Autumn Wisdom from Children’s TV

Do you remember Bod?

When there weren’t endless channels of choice, we had just one programme at lunchtime each day for us kids. Well, that’s how I remember it.

Bagpuss & Pipkins were good, but my favourite was Bod. A triangle shaped person with their own theme tune. In fact every character had their own theme tune. Perhaps you can choose your own theme tune for today?

Anyway, Bod had mellow adventures, and once there was a snippet about trees losing their leaves as the seasons changed. (We didn’t have Mutant Ninja Turtles back then, or Zombie pizza games… )

I remember Aunt Flo was sad about the trees losing their leaves, but Bod offered an alternative way of looking at it. Without the trees losing their leaves, they wouldn’t be able to grow cherry blossom next Spring, or the Cherries in the summer after that.

The nature of ‘impermanence’, and how things are always changing was a simple yet profound insight for someone like me, who’d had something of a chaotic start to life, with 5 different families and homes in my first year alone. Perhaps a first glimpse of the Mindfulness traditions that would continue to be a foundation of my life.

As a grown up, I notice on a sunny Autumn day how you can see more of the blue sky with fewer leaves on the trees. Nearer winter, you can even see the birds more clearly on sparse branches. I practice this stubborn optimism to nudge out the winter blues!

It’s all about where you focus your attention.

I later discovered the creators of Bod, Joanne and Michael Cole had Taoist beliefs. Bod has a slight look of a monk, now I think about it. Serene face, bald head & a stubborn optimism.

As a kid growing up in Birmingham in the 70’s I’d not heard of Taoists or Buddhists, but this stuff made sense to me. Perhaps I was a ‘Bod-ist’ long before I set foot in a Buddhist temple years later. (Excuse the pun!)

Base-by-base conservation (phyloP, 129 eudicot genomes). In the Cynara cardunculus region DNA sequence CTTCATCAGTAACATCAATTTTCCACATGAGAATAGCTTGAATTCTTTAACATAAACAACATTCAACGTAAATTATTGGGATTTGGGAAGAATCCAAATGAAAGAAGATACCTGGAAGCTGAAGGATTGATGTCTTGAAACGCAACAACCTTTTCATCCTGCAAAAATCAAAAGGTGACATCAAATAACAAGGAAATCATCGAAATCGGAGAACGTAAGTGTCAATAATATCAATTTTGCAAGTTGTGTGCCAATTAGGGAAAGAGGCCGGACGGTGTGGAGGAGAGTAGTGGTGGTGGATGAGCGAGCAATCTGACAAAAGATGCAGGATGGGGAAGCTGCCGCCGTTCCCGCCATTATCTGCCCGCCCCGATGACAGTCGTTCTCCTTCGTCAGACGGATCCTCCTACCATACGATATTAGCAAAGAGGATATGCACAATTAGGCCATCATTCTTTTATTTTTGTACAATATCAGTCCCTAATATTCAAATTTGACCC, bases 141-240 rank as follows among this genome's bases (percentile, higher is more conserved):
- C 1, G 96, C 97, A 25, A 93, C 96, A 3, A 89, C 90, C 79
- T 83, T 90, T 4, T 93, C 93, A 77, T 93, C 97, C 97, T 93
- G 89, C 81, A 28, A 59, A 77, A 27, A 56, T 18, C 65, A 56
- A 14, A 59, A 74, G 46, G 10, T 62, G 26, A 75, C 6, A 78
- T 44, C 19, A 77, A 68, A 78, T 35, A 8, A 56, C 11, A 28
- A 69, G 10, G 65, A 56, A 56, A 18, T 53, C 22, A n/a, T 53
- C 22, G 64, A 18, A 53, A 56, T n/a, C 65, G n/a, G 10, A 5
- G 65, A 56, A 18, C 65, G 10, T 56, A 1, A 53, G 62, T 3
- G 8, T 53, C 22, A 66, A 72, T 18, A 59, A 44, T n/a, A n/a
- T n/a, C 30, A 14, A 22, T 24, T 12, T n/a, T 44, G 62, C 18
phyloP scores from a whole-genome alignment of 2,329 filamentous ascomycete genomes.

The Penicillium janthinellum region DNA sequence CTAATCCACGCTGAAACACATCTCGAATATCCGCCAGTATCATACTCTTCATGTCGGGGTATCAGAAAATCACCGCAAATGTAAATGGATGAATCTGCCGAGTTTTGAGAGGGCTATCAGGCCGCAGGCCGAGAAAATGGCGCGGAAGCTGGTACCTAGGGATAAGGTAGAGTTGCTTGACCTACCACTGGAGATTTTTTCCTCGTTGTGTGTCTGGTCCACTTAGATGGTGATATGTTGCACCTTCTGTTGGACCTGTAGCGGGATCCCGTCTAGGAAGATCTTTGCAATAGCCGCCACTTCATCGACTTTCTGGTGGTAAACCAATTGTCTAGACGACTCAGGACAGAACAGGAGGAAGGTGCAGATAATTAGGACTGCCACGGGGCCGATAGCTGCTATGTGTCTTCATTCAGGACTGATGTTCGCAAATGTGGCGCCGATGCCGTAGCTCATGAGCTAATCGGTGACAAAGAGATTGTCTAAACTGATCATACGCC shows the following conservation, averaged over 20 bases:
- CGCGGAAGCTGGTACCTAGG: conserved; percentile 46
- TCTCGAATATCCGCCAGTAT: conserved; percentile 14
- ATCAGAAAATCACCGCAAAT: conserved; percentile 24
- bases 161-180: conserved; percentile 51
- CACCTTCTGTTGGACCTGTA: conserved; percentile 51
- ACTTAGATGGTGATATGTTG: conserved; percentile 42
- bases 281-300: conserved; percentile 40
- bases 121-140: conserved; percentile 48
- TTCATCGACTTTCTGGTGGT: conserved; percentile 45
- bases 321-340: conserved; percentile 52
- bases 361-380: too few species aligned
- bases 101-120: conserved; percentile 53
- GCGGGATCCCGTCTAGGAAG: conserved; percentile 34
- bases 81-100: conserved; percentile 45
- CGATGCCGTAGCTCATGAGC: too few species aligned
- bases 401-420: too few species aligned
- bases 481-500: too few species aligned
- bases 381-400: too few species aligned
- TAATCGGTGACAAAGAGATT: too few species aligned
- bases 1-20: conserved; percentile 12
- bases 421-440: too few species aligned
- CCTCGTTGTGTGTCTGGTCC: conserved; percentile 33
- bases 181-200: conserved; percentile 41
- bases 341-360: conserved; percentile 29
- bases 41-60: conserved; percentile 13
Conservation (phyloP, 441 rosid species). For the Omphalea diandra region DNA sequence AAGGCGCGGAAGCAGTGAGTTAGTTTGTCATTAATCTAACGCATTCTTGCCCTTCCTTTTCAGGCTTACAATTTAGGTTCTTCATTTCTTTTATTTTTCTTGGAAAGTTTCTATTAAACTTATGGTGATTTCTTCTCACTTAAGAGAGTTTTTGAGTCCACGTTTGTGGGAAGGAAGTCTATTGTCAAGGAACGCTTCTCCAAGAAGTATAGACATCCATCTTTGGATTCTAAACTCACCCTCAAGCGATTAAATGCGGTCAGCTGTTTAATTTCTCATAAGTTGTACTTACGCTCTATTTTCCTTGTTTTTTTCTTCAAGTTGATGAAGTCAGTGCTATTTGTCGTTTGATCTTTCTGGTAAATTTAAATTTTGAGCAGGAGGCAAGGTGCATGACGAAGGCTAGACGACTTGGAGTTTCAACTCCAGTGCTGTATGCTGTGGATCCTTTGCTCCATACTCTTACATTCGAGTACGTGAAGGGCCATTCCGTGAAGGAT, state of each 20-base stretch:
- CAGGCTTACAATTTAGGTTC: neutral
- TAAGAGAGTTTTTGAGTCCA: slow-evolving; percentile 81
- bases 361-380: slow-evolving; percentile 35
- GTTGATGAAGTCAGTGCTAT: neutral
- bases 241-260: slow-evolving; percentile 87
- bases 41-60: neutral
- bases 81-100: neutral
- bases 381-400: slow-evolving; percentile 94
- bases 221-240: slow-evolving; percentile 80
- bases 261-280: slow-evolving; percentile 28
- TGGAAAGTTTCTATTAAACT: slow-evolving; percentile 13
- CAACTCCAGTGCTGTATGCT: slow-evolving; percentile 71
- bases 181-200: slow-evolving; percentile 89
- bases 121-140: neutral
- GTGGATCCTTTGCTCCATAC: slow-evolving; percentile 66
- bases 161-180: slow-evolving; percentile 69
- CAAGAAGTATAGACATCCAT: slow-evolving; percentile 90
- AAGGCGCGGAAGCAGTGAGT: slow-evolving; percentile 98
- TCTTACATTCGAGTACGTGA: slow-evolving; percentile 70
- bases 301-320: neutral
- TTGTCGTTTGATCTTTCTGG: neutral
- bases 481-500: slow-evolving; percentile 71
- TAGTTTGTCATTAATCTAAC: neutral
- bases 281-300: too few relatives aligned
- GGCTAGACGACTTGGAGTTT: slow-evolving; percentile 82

Finding the wisdom in the everyday is where the gold in life is. It could be from Kids’ TV, a line in a favourite song or film, something your 6 year old says when the cat gets sick, or watching the dog relish every sniff on a morning walk, discovering the same park anew; all things can remind us of these simple but profound truths in life.

Seemingly endless huge changes in all of our lives over the last 18 months for sure, but hopefully if we look up, still some glimpses of blue skies to tide us through the colder months ahead.

Having changed the clocks last night, tonight’s earlier darkness will be noticeable. But we can keep our focus on the light, whether it’s candle lit pumpkins for Halloween, or scouring Youtube for a clip of Bod, perhaps that Cherry Tree episode…

Photo thanks to Unsplash, as our pumpkin is already roasted & half eaten!

The wisdom of the Sat Nav…

Sometimes you find wisdom in ancient teachings. Or by spending time in nature. At other times, the car Sat Nav barks a single word that sums up the state of the world right now. Recalculating. Recalculating. Recalculating.

Thanks to roadworks, on a rare car trip to deliver food shopping to poorly friends, the car spoke perfect sense. Recalculating is what we’re all currently doing. From Wuhan to Worcester. From the Italian village of Nerola, to Nuneaton. In tiny bedsits, shared flats, busy family houses, and in spacious mansions. For those who’ve had solo quarantines, and those who’ve had housefuls of all generations, with home schooling squished into the same space as ‘home office’-ing.